The 10-year extension of the monopoly will cost 375 million euros, according to an Athens bourse filing today. Opap will also pay the state 5 percent of gross profit for the 10 years through October 2030. The license to operate 35,000 terminals will cost 560 million euros.
Greek Finance Minister Evangelos Venizelos said last week he’ll raise 1.4 billion euros in September and meet a third- quarter target of 1.7 billion euros next month, as the nation struggles to meet goals set by the European Union and International Monetary Fund under the terms of a May 2010 bailout.
Venizelos last week revised down the state-asset sales revenue target for this year to 4 billion euros, from 5 billion euros previously, amid low stock values and delays in implementing the program.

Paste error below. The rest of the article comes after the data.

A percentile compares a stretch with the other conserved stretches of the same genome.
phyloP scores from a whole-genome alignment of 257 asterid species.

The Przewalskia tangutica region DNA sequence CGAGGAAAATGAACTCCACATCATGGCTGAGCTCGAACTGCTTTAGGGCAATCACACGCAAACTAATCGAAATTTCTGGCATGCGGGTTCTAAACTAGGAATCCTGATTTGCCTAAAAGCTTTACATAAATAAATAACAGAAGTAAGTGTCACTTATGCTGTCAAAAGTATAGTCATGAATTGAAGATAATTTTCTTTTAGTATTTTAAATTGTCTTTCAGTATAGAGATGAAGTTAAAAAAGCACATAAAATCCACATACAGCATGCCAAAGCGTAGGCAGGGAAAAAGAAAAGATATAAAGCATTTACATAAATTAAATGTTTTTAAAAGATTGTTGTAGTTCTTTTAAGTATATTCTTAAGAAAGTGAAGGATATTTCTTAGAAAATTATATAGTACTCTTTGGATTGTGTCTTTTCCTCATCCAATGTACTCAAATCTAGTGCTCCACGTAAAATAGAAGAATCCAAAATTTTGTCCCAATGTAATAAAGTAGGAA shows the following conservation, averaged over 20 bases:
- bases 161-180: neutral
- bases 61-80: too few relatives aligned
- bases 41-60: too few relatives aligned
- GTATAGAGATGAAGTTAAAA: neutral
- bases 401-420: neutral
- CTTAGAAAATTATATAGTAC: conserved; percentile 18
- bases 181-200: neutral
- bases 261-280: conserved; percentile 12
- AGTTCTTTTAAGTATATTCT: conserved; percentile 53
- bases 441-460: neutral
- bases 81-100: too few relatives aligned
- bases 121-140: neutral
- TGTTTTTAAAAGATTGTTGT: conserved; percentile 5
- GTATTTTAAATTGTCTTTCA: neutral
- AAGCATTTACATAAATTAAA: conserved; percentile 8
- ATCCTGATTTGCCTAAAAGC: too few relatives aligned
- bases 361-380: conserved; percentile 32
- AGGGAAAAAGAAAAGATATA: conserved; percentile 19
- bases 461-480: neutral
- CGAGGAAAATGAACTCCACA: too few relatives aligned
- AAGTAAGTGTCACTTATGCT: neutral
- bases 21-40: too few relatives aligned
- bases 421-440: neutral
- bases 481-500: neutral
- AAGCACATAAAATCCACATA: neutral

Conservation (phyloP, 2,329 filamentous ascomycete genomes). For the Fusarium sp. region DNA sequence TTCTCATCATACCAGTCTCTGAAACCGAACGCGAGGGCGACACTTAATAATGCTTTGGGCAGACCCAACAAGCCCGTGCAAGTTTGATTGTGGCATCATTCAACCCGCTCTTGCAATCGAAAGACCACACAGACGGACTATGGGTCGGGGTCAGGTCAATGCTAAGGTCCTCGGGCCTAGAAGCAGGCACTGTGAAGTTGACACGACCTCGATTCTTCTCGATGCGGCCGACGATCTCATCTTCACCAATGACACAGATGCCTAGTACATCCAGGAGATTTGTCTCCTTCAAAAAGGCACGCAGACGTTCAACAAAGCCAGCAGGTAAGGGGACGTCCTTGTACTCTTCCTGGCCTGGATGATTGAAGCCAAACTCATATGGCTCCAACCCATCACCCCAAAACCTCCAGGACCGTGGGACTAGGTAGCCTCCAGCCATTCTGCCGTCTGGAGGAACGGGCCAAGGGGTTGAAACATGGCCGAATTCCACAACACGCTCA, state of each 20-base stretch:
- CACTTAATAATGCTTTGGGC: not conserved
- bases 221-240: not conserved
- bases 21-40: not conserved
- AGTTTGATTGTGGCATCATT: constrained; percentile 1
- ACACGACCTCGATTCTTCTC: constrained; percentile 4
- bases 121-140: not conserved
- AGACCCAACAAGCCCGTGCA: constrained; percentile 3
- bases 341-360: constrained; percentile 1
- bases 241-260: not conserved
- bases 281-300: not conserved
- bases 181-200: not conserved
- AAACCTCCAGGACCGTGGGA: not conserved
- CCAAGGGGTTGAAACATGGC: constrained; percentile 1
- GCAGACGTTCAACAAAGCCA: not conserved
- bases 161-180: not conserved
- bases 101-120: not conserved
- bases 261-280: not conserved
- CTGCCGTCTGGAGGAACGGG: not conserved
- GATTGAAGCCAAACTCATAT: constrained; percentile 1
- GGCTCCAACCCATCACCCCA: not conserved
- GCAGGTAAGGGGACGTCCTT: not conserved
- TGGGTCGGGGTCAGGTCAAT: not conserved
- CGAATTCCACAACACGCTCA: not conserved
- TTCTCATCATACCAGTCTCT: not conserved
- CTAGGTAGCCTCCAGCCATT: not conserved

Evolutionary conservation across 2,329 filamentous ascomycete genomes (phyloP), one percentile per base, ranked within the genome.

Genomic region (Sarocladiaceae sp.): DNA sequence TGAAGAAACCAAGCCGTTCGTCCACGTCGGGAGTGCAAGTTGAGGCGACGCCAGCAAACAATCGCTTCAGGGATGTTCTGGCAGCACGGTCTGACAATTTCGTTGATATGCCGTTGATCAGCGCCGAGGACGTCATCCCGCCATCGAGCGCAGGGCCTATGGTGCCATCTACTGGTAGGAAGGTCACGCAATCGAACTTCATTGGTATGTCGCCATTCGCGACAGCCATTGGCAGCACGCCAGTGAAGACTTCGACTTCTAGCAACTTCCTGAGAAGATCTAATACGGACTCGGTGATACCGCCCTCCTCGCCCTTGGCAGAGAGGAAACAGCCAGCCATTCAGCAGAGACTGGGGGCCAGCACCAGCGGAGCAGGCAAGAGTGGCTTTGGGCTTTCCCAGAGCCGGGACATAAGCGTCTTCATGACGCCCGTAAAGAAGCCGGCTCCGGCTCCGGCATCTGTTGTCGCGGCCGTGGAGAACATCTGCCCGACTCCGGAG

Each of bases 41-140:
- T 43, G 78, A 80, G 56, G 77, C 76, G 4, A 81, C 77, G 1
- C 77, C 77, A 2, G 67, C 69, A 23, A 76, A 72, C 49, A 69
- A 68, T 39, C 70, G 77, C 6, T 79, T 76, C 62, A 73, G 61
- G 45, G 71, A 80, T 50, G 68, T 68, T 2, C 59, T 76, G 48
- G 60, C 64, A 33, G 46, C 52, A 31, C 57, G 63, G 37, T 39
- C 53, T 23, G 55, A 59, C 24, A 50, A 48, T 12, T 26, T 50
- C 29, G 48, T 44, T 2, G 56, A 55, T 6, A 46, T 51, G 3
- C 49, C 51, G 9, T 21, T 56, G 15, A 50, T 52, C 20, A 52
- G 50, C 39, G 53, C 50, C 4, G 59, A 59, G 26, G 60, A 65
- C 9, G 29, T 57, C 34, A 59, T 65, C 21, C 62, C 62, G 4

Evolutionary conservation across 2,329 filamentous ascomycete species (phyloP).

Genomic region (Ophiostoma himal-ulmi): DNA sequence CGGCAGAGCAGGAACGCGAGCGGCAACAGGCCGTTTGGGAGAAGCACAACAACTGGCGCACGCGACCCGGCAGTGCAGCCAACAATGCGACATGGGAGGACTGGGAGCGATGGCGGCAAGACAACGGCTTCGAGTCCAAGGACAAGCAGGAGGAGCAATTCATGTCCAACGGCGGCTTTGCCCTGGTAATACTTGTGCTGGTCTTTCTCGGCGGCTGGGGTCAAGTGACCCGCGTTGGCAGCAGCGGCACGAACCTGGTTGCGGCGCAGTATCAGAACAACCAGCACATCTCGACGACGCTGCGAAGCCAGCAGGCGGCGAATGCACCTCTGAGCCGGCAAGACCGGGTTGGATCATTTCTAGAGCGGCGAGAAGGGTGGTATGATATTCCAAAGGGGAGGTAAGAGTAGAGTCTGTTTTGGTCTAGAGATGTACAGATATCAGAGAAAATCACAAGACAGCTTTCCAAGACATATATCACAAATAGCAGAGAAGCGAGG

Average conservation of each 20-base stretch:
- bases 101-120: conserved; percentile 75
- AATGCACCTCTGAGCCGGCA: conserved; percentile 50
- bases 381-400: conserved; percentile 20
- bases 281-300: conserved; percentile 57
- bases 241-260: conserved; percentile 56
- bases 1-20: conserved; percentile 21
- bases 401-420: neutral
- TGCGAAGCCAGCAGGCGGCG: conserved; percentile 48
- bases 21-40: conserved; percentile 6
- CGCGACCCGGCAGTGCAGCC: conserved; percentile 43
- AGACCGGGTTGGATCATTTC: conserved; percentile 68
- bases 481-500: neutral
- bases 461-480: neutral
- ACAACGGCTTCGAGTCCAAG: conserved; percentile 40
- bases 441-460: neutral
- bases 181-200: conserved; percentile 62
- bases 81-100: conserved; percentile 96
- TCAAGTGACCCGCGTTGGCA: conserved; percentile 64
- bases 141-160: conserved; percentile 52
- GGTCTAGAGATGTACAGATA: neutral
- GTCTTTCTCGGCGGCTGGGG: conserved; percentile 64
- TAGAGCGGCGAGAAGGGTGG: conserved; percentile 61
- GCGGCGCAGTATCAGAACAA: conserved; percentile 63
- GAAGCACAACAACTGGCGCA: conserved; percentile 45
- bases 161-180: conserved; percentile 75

Greece aims to raise 50 billion euros through 2015 to help pay down its debt.
Opap, of which the Greek state holds 34 percent, currently has a monopoly on sports betting in the country until 2020. The company will pay 474 million euros of the total terminal license value as soon as the final deal is signed and 86 million euros over 24 months after the permit is issued, according to the filing.
Under new gaming legislation Opap was granted the right to a license to operate a total of 35,000 video-lottery terminals, of which 18,500 have to be subcontracted. The bill went into effect Aug. 22.
A general meeting will be called soon, because the deal needs shareholder approval, according to the bourse filing.
Opap rose 3.1 percent to 7.78 euros at 10:43 a.m. in Athens trading, rising for a fifth day. Opap is down 40 percent this year on Greece’s FTSE 20 Index.
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